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I have a SERP which is the same thing you are being offerred except I had to pick my distribution plan when I signed up. Somehow, I had the opinion that I could change this later but it turns out that if I change anything it delays the payout 5 years. I'm not willing to do that so I'm stuck with a very large payout next year when I retire.

To avoid having it all taxed at 33%, I have to retire early in the year. Even then, I'm going to get my marginal rate into the lower end of the 33% bracket. That's higher than my normal tax rate. When I realized this, I switched to the 5 year payout for a year but realized that these payouts would be taxed at the marginal 25% bracket so I stopped completely. The point of my tale is to have you make sure that you plan for what your tax brackets may be when you start getting payouts.

MooreBonds is correct in that SS and medicare are taken out in the year that contributions are made. I receive a matching contribution from the company (8%) but give up my company's 401k contribution of 5% of that portion of my salary. Every year when this vests, a SS deduction is taken out of my paycheck. This means I won't get hit with SS for this match after I retire. It's also meaningless since I payoff the SS max amount anyway. I just get hit with a big chunk at one time and have payroll deductions end a bit sooner.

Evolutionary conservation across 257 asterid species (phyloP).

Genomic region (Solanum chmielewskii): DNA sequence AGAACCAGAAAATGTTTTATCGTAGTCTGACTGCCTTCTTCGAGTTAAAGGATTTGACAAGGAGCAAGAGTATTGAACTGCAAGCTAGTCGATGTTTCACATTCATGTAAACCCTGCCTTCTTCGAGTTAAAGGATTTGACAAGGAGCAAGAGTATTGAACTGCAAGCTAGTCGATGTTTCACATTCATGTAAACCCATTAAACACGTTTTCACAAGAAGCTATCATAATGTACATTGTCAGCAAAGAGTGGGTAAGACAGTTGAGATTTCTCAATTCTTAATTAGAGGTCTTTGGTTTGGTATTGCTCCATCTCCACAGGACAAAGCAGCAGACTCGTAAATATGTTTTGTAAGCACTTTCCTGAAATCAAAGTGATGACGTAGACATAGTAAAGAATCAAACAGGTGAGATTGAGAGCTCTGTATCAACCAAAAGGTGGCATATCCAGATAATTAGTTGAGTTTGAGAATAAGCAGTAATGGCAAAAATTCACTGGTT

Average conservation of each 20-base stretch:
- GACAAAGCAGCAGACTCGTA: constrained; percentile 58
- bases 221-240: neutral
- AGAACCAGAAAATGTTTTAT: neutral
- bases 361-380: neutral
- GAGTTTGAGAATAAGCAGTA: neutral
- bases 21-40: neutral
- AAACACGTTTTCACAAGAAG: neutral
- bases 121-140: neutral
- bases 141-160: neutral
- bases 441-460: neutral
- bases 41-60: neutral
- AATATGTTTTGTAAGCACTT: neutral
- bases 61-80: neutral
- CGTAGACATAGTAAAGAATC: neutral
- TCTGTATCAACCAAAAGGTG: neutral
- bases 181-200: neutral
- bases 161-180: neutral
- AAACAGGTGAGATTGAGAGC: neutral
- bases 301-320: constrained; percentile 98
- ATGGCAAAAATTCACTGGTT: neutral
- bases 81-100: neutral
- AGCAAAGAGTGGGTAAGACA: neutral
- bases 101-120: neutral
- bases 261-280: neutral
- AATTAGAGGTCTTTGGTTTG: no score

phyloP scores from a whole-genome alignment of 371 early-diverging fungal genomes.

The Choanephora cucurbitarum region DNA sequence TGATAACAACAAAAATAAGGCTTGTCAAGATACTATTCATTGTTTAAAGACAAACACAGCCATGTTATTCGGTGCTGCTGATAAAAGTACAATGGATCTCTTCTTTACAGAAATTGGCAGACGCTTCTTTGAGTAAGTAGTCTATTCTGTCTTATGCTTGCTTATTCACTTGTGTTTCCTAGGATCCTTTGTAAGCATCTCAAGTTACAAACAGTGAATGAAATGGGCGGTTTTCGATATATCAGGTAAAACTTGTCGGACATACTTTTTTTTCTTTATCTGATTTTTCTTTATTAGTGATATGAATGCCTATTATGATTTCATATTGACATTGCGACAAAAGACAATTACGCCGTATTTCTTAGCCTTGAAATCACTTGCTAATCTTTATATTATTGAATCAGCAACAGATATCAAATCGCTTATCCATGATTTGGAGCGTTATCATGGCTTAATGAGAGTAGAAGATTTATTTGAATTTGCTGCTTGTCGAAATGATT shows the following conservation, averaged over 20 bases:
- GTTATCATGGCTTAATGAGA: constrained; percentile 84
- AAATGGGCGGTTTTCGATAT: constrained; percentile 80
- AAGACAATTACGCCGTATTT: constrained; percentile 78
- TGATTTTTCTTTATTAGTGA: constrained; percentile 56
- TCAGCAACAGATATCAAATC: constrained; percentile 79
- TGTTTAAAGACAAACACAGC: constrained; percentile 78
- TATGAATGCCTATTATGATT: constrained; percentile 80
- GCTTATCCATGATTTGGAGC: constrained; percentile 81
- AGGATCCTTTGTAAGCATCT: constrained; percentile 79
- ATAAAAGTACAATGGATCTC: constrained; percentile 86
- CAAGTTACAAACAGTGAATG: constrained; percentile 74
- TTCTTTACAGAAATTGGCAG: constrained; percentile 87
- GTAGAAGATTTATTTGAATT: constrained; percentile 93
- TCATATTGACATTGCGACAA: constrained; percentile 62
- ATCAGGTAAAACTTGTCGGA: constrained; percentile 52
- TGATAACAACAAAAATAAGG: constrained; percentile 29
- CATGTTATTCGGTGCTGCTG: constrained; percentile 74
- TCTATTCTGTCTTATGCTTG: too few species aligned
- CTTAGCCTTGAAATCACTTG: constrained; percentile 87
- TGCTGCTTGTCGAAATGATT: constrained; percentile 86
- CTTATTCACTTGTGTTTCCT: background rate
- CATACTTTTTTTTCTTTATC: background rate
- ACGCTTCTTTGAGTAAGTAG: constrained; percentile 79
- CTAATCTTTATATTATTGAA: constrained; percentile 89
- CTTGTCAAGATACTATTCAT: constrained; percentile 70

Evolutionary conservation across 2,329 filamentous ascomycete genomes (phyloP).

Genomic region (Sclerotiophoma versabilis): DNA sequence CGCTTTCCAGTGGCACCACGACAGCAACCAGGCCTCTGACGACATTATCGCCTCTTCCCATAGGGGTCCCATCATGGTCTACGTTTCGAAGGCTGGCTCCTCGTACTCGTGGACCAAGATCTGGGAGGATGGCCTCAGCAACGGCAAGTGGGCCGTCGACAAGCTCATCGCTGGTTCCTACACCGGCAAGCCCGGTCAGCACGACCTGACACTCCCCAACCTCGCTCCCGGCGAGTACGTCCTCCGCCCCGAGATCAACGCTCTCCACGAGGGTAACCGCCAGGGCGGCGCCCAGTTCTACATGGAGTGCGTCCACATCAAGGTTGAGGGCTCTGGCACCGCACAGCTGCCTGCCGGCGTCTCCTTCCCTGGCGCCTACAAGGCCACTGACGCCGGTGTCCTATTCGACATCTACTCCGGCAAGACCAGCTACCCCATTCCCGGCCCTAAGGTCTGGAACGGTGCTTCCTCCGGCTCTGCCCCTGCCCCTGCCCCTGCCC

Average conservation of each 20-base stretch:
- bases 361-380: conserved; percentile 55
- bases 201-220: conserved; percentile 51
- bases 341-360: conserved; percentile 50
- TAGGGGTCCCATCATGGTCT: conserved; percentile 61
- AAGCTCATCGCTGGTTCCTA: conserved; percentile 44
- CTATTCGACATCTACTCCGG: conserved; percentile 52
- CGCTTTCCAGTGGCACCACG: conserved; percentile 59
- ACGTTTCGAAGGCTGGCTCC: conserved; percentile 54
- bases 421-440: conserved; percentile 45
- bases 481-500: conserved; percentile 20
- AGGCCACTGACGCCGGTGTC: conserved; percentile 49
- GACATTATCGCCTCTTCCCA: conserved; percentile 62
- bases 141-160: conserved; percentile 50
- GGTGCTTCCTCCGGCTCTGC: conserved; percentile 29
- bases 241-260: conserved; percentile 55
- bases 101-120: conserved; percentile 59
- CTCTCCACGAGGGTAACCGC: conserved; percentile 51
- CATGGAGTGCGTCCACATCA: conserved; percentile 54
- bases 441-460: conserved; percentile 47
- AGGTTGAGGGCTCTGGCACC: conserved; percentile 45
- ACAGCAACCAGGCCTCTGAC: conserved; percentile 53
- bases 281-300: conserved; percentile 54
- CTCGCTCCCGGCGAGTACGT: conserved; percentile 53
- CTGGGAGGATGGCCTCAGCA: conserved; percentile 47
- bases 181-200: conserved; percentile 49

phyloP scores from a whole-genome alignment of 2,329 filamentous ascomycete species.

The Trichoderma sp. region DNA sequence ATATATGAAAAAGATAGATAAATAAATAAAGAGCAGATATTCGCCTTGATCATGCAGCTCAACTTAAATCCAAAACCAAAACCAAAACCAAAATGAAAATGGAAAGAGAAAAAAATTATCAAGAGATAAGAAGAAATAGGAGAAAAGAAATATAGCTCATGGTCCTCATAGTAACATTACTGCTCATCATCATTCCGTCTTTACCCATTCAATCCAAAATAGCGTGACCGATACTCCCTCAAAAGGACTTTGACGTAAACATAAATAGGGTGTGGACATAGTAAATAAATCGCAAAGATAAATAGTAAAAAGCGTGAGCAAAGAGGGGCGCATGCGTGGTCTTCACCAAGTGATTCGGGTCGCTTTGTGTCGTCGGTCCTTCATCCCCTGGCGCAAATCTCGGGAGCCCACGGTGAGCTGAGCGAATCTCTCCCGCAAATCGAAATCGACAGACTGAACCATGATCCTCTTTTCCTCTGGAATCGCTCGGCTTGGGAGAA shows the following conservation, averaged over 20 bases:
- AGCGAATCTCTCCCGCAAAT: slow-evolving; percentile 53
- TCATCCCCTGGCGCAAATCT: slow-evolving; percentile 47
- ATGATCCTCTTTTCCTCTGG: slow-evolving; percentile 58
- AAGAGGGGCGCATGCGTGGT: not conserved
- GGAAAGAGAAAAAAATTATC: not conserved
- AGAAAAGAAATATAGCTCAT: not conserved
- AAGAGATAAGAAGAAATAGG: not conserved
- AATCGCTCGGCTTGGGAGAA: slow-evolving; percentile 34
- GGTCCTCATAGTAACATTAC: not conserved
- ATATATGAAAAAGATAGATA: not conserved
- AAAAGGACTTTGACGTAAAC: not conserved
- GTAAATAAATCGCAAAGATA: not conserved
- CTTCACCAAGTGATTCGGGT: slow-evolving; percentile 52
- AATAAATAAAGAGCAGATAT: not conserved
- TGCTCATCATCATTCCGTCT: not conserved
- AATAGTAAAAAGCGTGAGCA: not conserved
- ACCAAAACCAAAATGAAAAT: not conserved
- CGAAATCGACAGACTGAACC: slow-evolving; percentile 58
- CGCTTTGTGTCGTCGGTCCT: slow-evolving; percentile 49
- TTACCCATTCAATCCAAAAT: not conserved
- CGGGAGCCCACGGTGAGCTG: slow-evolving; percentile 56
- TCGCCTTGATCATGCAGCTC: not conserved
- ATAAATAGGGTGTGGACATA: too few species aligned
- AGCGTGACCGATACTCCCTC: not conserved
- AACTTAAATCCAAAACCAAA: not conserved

Knowing what I know now, I would have either put my money in originally with a 5 year payout or just paid the taxes then and invested after tax where I could claim capital gains. If you will get $150k from the plan, you will be right on the edge of the 28% tax bracket without any other income. You also should factor in what you might expect in gains if you haven't already.
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Executive Savings Plans
Old 08-25-2014, 06:44 AM   #5
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Executive Savings Plans

The other issue aside taxation with sheltered or deferred comp plans is that the compensation counts against any ACA credits that you might otherwise be eligible for.

I will bet ACA did not exist when you signed up for the distribution elections. Now you could be facing higher tax and loss of ACA credits for several years while the deferred comp is paid out.
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Old 08-25-2014, 08:02 AM   #6
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Deferred Compensation